Since this jute is so darn thick, I chose to "sew" them with a crochet hook. Using the extra long tail from your circle, whip stitch the edge of the first circle to the open edge of the purse bottom.
Continue all the way along the purse bottom until you reach the other side, and then finish off and weave in your ends.
Now you're ready for the button closure of the purse. I used these cool wood beads I saw at Walmart-- I wanted something simple and rustic looking.
Sew on your button onto the very top middle of your purse with needle and thread. I put mine about 3/4 inch from the top.
Next for the closure, cut a piece of jute that is 6 inches long, depending on how big your button is and where you place it, you may need to adjust the length. This will go on the INSIDE of the other circle, and will loop around your button to secure the top of your purse.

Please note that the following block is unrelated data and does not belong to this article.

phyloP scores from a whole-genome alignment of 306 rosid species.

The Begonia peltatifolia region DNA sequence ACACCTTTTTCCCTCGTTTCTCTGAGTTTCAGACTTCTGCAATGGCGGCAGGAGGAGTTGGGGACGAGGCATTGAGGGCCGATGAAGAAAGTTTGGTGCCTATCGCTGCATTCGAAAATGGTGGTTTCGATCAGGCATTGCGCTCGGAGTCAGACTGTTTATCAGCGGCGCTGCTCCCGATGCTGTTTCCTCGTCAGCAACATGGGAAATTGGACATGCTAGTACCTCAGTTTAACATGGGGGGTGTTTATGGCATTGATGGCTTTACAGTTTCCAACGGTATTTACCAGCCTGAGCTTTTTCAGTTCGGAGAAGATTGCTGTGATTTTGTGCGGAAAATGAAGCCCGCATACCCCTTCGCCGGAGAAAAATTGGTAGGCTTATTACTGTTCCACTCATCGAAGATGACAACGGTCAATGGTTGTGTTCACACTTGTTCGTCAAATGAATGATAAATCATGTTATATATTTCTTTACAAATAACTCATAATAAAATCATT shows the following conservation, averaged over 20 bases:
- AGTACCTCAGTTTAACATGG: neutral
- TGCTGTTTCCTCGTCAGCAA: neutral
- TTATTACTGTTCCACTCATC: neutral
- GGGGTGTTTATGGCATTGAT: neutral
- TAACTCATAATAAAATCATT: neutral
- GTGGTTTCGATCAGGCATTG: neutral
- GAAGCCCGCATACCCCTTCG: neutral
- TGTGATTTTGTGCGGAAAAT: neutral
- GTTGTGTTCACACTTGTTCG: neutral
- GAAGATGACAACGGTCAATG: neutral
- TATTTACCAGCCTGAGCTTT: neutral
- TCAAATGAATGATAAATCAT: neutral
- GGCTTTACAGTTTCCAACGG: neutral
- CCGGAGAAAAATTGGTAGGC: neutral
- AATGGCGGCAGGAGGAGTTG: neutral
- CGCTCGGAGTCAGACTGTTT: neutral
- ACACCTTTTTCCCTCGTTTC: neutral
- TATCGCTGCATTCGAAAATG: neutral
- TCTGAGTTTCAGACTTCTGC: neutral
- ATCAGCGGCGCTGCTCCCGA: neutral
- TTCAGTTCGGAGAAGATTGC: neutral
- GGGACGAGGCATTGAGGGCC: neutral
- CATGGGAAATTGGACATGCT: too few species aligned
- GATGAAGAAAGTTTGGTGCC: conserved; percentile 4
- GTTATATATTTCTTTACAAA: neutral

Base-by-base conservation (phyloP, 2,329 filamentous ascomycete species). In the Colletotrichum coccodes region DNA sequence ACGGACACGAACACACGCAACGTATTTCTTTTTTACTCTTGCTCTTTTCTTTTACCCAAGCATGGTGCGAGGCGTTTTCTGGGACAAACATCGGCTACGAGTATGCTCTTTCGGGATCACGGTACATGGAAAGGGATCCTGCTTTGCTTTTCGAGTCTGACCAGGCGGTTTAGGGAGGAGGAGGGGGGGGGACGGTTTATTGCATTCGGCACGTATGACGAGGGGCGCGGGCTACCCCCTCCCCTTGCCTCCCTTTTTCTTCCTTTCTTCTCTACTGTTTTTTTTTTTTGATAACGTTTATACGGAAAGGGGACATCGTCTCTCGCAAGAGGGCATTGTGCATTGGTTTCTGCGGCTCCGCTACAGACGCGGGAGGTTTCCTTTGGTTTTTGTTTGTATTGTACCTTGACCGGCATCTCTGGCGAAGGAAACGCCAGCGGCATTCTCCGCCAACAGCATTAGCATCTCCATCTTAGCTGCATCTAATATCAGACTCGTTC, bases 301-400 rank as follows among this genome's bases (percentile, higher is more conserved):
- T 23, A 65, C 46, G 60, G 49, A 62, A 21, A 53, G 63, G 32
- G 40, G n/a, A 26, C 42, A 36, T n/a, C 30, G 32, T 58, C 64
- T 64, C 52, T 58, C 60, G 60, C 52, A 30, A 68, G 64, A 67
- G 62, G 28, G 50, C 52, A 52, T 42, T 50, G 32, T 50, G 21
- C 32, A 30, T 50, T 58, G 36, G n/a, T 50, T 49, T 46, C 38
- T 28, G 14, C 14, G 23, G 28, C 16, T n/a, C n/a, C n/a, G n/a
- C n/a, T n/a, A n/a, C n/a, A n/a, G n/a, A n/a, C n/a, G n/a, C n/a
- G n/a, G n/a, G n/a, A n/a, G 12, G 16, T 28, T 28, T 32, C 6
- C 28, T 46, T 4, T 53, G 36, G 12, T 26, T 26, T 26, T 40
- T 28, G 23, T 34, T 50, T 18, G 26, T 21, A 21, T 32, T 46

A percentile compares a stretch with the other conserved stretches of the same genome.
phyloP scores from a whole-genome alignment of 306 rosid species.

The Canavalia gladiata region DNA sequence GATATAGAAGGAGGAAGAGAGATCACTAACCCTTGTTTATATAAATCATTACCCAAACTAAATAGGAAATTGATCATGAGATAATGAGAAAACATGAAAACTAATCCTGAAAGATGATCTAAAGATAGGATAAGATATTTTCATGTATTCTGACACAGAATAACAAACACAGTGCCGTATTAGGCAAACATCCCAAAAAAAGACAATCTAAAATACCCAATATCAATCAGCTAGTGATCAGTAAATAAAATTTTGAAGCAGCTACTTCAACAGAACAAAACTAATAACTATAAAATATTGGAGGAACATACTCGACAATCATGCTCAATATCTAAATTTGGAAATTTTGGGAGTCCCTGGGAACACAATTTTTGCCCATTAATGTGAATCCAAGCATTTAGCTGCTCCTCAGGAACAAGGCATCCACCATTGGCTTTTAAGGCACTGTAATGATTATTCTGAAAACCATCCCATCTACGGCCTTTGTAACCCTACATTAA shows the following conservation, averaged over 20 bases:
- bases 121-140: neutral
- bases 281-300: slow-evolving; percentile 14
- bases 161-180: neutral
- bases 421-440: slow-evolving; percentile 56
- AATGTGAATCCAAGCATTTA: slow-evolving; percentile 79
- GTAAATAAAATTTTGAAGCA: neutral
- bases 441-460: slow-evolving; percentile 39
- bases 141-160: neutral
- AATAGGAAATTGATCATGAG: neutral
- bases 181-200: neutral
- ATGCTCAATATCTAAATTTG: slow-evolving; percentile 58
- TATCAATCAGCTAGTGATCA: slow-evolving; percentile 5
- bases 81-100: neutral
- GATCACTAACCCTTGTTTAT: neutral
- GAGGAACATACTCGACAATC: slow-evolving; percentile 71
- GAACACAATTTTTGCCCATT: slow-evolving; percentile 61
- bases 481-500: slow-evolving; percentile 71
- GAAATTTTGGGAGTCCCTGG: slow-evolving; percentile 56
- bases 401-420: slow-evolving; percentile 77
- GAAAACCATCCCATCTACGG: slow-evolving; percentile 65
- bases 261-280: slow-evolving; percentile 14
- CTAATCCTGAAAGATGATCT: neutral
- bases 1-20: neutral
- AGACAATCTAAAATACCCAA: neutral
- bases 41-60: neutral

Fold the little piece of jute in half to create a loop. Like previously mentioned you are placing it on the inside of the other circle, at the top middle. Adjust it until it fits snugly around your button and to your liking.
Then you will sew the two ends to the purse, wrapping around them (see photo above). For this part I decided to use a thin jute string because I didn't want string to show on the opposite side. Continue sewing until your loopy-piece is extra secure. You could super glue ends to prevent fraying if you wanted to!
After your closure pieces are sewn on, all you need to do is attach your handles and your cute jute purse is complete :)
Do please share with me over on Insta if you make one of these for yourself! I think it'd be perfect for your summer vacay :)
As always, happy hookin' friends,